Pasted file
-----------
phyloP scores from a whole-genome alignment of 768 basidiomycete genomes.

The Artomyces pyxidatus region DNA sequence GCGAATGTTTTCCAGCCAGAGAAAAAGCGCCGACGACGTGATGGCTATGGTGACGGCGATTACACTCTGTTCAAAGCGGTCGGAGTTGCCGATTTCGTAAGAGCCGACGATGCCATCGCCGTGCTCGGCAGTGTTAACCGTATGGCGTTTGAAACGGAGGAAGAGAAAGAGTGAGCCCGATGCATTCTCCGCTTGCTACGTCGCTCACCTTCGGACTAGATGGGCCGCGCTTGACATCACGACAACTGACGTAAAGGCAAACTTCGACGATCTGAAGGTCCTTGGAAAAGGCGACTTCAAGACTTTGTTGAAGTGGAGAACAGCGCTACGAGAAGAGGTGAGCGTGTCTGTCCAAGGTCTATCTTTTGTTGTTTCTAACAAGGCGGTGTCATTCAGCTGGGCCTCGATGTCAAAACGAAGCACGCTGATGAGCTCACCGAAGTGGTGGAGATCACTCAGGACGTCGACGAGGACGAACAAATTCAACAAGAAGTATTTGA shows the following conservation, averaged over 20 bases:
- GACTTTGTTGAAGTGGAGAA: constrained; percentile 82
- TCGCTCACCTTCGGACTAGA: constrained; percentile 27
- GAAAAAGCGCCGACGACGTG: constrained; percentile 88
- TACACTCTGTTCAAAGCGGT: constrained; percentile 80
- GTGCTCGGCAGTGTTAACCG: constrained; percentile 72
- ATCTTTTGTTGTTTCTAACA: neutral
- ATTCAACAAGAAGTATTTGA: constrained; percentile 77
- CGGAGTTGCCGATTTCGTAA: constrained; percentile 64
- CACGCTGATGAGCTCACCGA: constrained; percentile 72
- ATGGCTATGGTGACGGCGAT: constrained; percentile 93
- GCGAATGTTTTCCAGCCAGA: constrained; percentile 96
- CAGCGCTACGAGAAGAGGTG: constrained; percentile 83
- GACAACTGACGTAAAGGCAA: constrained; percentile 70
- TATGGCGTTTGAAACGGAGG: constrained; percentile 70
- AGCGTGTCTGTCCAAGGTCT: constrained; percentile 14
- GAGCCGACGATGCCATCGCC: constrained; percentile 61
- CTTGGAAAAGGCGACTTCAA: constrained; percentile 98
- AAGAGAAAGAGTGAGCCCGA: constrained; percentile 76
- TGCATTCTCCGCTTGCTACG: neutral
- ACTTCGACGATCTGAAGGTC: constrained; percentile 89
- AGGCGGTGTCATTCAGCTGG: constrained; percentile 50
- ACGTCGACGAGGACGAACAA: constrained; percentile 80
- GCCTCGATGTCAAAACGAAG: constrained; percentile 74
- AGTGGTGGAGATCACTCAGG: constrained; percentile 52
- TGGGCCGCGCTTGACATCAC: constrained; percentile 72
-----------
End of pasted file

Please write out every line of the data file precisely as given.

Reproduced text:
phyloP scores from a whole-genome alignment of 768 basidiomycete genomes.

The Artomyces pyxidatus region DNA sequence GCGAATGTTTTCCAGCCAGAGAAAAAGCGCCGACGACGTGATGGCTATGGTGACGGCGATTACACTCTGTTCAAAGCGGTCGGAGTTGCCGATTTCGTAAGAGCCGACGATGCCATCGCCGTGCTCGGCAGTGTTAACCGTATGGCGTTTGAAACGGAGGAAGAGAAAGAGTGAGCCCGATGCATTCTCCGCTTGCTACGTCGCTCACCTTCGGACTAGATGGGCCGCGCTTGACATCACGACAACTGACGTAAAGGCAAACTTCGACGATCTGAAGGTCCTTGGAAAAGGCGACTTCAAGACTTTGTTGAAGTGGAGAACAGCGCTACGAGAAGAGGTGAGCGTGTCTGTCCAAGGTCTATCTTTTGTTGTTTCTAACAAGGCGGTGTCATTCAGCTGGGCCTCGATGTCAAAACGAAGCACGCTGATGAGCTCACCGAAGTGGTGGAGATCACTCAGGACGTCGACGAGGACGAACAAATTCAACAAGAAGTATTTGA shows the following conservation, averaged over 20 bases:
- GACTTTGTTGAAGTGGAGAA: constrained; percentile 82
- TCGCTCACCTTCGGACTAGA: constrained; percentile 27
- GAAAAAGCGCCGACGACGTG: constrained; percentile 88
- TACACTCTGTTCAAAGCGGT: constrained; percentile 80
- GTGCTCGGCAGTGTTAACCG: constrained; percentile 72
- ATCTTTTGTTGTTTCTAACA: neutral
- ATTCAACAAGAAGTATTTGA: constrained; percentile 77
- CGGAGTTGCCGATTTCGTAA: constrained; percentile 64
- CACGCTGATGAGCTCACCGA: constrained; percentile 72
- ATGGCTATGGTGACGGCGAT: constrained; percentile 93
- GCGAATGTTTTCCAGCCAGA: constrained; percentile 96
- CAGCGCTACGAGAAGAGGTG: constrained; percentile 83
- GACAACTGACGTAAAGGCAA: constrained; percentile 70
- TATGGCGTTTGAAACGGAGG: constrained; percentile 70
- AGCGTGTCTGTCCAAGGTCT: constrained; percentile 14
- GAGCCGACGATGCCATCGCC: constrained; percentile 61
- CTTGGAAAAGGCGACTTCAA: constrained; percentile 98
- AAGAGAAAGAGTGAGCCCGA: constrained; percentile 76
- TGCATTCTCCGCTTGCTACG: neutral
- ACTTCGACGATCTGAAGGTC: constrained; percentile 89
- AGGCGGTGTCATTCAGCTGG: constrained; percentile 50
- ACGTCGACGAGGACGAACAA: constrained; percentile 80
- GCCTCGATGTCAAAACGAAG: constrained; percentile 74
- AGTGGTGGAGATCACTCAGG: constrained; percentile 52
- TGGGCCGCGCTTGACATCAC: constrained; percentile 72